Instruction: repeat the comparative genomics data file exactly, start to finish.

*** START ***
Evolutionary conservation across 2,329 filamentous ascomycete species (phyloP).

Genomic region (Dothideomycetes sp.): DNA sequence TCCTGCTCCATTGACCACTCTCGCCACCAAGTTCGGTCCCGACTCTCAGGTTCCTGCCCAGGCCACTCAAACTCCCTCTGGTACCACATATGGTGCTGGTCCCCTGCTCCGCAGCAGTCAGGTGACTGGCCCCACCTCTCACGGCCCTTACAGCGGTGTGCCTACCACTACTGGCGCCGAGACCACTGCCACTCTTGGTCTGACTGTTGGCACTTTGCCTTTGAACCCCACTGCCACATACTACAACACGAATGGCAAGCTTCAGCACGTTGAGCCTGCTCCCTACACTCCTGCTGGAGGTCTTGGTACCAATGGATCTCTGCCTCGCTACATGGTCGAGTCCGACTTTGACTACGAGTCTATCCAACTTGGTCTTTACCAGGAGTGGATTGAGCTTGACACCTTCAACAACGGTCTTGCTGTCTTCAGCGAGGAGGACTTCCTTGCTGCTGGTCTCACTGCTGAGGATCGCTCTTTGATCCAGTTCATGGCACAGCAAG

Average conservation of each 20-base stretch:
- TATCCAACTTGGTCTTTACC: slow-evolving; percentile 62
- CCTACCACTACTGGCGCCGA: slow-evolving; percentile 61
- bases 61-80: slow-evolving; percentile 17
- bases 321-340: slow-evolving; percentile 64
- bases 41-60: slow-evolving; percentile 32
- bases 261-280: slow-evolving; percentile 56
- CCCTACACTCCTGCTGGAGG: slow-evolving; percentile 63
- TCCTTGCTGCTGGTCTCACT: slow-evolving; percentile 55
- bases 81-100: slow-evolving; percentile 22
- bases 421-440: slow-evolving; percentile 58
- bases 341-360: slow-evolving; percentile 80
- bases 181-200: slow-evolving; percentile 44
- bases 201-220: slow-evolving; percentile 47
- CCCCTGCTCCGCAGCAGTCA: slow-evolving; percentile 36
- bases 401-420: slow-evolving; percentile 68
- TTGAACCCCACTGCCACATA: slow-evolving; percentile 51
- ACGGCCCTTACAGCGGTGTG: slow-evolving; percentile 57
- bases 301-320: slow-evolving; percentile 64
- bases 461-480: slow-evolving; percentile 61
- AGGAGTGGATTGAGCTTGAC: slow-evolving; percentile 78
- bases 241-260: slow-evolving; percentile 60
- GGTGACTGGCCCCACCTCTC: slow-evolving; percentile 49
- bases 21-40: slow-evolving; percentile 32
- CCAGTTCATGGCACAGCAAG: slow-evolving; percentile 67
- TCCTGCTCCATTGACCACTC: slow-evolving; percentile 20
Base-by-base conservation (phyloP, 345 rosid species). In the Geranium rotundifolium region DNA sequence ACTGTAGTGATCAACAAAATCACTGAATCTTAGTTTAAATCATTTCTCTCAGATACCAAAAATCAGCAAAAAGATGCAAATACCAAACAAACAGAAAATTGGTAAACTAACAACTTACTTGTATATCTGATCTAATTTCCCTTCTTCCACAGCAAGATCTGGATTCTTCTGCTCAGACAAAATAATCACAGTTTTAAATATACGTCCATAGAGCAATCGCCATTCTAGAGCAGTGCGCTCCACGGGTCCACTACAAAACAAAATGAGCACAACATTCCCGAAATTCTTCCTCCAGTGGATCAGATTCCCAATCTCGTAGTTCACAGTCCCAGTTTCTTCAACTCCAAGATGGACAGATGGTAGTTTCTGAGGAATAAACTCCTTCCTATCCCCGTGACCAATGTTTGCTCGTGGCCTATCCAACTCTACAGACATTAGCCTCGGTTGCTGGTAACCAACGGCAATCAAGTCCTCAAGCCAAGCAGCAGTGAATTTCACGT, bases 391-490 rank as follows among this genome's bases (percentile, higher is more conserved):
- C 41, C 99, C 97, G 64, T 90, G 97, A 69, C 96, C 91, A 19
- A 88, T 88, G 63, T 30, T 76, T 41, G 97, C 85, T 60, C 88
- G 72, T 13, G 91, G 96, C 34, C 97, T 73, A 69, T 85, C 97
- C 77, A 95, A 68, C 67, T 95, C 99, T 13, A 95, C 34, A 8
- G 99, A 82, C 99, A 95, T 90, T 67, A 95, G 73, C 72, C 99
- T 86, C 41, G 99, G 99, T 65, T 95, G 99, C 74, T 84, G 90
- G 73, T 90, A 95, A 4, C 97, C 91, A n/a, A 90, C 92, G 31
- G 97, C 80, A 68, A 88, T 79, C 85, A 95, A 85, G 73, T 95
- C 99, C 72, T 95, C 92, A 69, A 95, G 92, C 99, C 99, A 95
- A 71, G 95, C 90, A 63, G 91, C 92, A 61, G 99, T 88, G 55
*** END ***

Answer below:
Evolutionary conservation across 2,329 filamentous ascomycete species (phyloP).

Genomic region (Dothideomycetes sp.): DNA sequence TCCTGCTCCATTGACCACTCTCGCCACCAAGTTCGGTCCCGACTCTCAGGTTCCTGCCCAGGCCACTCAAACTCCCTCTGGTACCACATATGGTGCTGGTCCCCTGCTCCGCAGCAGTCAGGTGACTGGCCCCACCTCTCACGGCCCTTACAGCGGTGTGCCTACCACTACTGGCGCCGAGACCACTGCCACTCTTGGTCTGACTGTTGGCACTTTGCCTTTGAACCCCACTGCCACATACTACAACACGAATGGCAAGCTTCAGCACGTTGAGCCTGCTCCCTACACTCCTGCTGGAGGTCTTGGTACCAATGGATCTCTGCCTCGCTACATGGTCGAGTCCGACTTTGACTACGAGTCTATCCAACTTGGTCTTTACCAGGAGTGGATTGAGCTTGACACCTTCAACAACGGTCTTGCTGTCTTCAGCGAGGAGGACTTCCTTGCTGCTGGTCTCACTGCTGAGGATCGCTCTTTGATCCAGTTCATGGCACAGCAAG

Average conservation of each 20-base stretch:
- TATCCAACTTGGTCTTTACC: slow-evolving; percentile 62
- CCTACCACTACTGGCGCCGA: slow-evolving; percentile 61
- bases 61-80: slow-evolving; percentile 17
- bases 321-340: slow-evolving; percentile 64
- bases 41-60: slow-evolving; percentile 32
- bases 261-280: slow-evolving; percentile 56
- CCCTACACTCCTGCTGGAGG: slow-evolving; percentile 63
- TCCTTGCTGCTGGTCTCACT: slow-evolving; percentile 55
- bases 81-100: slow-evolving; percentile 22
- bases 421-440: slow-evolving; percentile 58
- bases 341-360: slow-evolving; percentile 80
- bases 181-200: slow-evolving; percentile 44
- bases 201-220: slow-evolving; percentile 47
- CCCCTGCTCCGCAGCAGTCA: slow-evolving; percentile 36
- bases 401-420: slow-evolving; percentile 68
- TTGAACCCCACTGCCACATA: slow-evolving; percentile 51
- ACGGCCCTTACAGCGGTGTG: slow-evolving; percentile 57
- bases 301-320: slow-evolving; percentile 64
- bases 461-480: slow-evolving; percentile 61
- AGGAGTGGATTGAGCTTGAC: slow-evolving; percentile 78
- bases 241-260: slow-evolving; percentile 60
- GGTGACTGGCCCCACCTCTC: slow-evolving; percentile 49
- bases 21-40: slow-evolving; percentile 32
- CCAGTTCATGGCACAGCAAG: slow-evolving; percentile 67
- TCCTGCTCCATTGACCACTC: slow-evolving; percentile 20
Base-by-base conservation (phyloP, 345 rosid species). In the Geranium rotundifolium region DNA sequence ACTGTAGTGATCAACAAAATCACTGAATCTTAGTTTAAATCATTTCTCTCAGATACCAAAAATCAGCAAAAAGATGCAAATACCAAACAAACAGAAAATTGGTAAACTAACAACTTACTTGTATATCTGATCTAATTTCCCTTCTTCCACAGCAAGATCTGGATTCTTCTGCTCAGACAAAATAATCACAGTTTTAAATATACGTCCATAGAGCAATCGCCATTCTAGAGCAGTGCGCTCCACGGGTCCACTACAAAACAAAATGAGCACAACATTCCCGAAATTCTTCCTCCAGTGGATCAGATTCCCAATCTCGTAGTTCACAGTCCCAGTTTCTTCAACTCCAAGATGGACAGATGGTAGTTTCTGAGGAATAAACTCCTTCCTATCCCCGTGACCAATGTTTGCTCGTGGCCTATCCAACTCTACAGACATTAGCCTCGGTTGCTGGTAACCAACGGCAATCAAGTCCTCAAGCCAAGCAGCAGTGAATTTCACGT, bases 391-490 rank as follows among this genome's bases (percentile, higher is more conserved):
- C 41, C 99, C 97, G 64, T 90, G 97, A 69, C 96, C 91, A 19
- A 88, T 88, G 63, T 30, T 76, T 41, G 97, C 85, T 60, C 88
- G 72, T 13, G 91, G 96, C 34, C 97, T 73, A 69, T 85, C 97
- C 77, A 95, A 68, C 67, T 95, C 99, T 13, A 95, C 34, A 8
- G 99, A 82, C 99, A 95, T 90, T 67, A 95, G 73, C 72, C 99
- T 86, C 41, G 99, G 99, T 65, T 95, G 99, C 74, T 84, G 90
- G 73, T 90, A 95, A 4, C 97, C 91, A n/a, A 90, C 92, G 31
- G 97, C 80, A 68, A 88, T 79, C 85, A 95, A 85, G 73, T 95
- C 99, C 72, T 95, C 92, A 69, A 95, G 92, C 99, C 99, A 95
- A 71, G 95, C 90, A 63, G 91, C 92, A 61, G 99, T 88, G 55